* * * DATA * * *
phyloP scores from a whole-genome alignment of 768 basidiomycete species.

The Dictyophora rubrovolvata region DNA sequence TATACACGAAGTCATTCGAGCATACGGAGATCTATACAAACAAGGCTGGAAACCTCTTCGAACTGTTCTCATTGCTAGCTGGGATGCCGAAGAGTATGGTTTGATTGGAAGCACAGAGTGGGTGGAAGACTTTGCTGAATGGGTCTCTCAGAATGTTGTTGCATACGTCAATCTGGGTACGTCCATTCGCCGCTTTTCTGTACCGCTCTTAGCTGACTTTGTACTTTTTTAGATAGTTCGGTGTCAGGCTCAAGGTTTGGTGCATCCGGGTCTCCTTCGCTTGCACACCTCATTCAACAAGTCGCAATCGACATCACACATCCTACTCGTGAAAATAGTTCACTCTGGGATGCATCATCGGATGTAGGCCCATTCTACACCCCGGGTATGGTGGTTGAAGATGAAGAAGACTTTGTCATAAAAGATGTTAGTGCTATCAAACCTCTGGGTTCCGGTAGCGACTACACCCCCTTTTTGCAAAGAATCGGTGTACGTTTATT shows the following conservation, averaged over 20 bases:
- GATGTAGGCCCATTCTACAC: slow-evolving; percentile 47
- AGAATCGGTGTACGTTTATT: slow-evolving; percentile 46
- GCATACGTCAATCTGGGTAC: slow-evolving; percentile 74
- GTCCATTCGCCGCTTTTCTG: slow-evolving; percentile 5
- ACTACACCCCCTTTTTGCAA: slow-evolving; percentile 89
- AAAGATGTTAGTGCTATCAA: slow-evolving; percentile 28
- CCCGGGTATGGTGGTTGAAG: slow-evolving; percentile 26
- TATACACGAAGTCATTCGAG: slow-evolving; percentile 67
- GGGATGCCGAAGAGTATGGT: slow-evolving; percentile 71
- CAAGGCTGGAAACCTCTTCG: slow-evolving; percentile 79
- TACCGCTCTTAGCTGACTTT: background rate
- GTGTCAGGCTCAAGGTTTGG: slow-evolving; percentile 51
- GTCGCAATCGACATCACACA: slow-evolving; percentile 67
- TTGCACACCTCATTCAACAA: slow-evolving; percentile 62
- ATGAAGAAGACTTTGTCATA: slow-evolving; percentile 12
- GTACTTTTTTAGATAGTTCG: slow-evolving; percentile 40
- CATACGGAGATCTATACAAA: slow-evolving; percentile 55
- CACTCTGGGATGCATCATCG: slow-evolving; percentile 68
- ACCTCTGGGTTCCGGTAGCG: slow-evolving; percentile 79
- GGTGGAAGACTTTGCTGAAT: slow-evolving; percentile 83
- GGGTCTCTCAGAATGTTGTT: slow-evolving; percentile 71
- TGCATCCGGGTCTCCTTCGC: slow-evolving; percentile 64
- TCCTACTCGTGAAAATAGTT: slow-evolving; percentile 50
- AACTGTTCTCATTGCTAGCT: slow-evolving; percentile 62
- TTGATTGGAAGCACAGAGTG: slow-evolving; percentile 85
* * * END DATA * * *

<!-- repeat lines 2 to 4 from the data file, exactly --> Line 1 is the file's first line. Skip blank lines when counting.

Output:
The Dictyophora rubrovolvata region DNA sequence TATACACGAAGTCATTCGAGCATACGGAGATCTATACAAACAAGGCTGGAAACCTCTTCGAACTGTTCTCATTGCTAGCTGGGATGCCGAAGAGTATGGTTTGATTGGAAGCACAGAGTGGGTGGAAGACTTTGCTGAATGGGTCTCTCAGAATGTTGTTGCATACGTCAATCTGGGTACGTCCATTCGCCGCTTTTCTGTACCGCTCTTAGCTGACTTTGTACTTTTTTAGATAGTTCGGTGTCAGGCTCAAGGTTTGGTGCATCCGGGTCTCCTTCGCTTGCACACCTCATTCAACAAGTCGCAATCGACATCACACATCCTACTCGTGAAAATAGTTCACTCTGGGATGCATCATCGGATGTAGGCCCATTCTACACCCCGGGTATGGTGGTTGAAGATGAAGAAGACTTTGTCATAAAAGATGTTAGTGCTATCAAACCTCTGGGTTCCGGTAGCGACTACACCCCCTTTTTGCAAAGAATCGGTGTACGTTTATT shows the following conservation, averaged over 20 bases:
- GATGTAGGCCCATTCTACAC: slow-evolving; percentile 47
- AGAATCGGTGTACGTTTATT: slow-evolving; percentile 46